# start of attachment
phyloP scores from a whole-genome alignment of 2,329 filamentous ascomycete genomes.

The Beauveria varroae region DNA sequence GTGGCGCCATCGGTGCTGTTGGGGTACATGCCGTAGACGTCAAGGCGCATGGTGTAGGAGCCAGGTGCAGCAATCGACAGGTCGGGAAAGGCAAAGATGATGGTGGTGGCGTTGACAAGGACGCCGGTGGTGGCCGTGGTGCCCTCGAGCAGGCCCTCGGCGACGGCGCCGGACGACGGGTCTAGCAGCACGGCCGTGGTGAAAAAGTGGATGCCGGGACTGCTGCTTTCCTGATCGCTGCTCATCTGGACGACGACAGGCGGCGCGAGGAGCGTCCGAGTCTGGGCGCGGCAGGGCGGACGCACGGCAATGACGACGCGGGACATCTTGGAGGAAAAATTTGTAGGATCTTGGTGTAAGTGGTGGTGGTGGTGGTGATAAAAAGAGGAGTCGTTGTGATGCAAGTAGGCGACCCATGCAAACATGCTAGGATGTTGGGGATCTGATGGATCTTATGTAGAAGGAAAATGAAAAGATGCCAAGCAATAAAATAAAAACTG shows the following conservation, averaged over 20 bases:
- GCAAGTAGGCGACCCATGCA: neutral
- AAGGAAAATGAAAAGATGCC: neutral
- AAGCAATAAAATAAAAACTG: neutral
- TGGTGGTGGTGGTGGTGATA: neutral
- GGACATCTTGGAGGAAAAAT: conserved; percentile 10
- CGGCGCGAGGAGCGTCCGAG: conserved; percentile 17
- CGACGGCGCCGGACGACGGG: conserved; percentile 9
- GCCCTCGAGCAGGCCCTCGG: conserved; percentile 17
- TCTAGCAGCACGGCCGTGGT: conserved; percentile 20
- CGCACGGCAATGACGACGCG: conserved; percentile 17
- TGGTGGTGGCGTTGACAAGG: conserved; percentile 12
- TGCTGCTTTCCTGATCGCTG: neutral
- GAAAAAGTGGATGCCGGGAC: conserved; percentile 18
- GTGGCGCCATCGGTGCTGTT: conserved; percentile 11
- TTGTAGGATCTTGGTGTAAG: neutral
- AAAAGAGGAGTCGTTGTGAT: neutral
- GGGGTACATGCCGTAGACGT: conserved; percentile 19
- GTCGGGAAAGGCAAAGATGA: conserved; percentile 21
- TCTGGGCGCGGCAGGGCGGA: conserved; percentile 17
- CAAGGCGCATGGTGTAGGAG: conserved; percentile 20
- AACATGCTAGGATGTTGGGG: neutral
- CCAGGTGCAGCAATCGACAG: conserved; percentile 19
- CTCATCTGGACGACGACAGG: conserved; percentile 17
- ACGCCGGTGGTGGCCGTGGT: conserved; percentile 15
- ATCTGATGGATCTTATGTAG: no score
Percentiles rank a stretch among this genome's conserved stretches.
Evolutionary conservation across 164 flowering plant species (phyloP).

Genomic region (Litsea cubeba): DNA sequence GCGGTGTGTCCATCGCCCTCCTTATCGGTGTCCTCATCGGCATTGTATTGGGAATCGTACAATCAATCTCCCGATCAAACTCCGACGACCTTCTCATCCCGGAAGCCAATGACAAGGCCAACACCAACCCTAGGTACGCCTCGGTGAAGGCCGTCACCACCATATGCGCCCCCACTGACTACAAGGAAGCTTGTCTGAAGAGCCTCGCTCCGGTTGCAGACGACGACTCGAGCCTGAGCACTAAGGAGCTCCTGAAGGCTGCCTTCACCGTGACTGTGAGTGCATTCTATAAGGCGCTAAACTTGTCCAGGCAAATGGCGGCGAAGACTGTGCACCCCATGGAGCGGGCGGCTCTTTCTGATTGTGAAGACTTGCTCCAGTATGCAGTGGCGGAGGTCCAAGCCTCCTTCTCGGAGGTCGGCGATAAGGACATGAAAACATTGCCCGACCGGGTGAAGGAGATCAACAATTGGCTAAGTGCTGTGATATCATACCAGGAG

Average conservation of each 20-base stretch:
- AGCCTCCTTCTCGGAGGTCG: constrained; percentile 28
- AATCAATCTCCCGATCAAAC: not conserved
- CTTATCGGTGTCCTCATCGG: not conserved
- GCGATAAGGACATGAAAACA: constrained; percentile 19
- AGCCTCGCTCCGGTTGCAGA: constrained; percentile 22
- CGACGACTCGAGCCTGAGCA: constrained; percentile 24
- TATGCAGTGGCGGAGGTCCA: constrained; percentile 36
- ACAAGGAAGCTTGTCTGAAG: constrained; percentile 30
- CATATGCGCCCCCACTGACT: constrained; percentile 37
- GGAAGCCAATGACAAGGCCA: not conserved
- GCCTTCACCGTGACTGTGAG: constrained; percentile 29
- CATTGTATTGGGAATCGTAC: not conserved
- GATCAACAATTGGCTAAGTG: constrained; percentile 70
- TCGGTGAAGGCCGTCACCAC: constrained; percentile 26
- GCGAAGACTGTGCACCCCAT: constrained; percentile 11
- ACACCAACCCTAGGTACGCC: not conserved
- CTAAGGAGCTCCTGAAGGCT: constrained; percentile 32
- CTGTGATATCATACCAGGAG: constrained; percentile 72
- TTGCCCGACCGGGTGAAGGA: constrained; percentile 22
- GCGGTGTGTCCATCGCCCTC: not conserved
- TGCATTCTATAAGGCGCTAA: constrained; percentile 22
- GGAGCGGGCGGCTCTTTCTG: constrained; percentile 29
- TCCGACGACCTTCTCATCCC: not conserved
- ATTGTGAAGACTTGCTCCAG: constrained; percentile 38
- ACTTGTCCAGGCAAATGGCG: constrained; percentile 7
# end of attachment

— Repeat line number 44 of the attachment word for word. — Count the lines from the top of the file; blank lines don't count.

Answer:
- GATCAACAATTGGCTAAGTG: constrained; percentile 70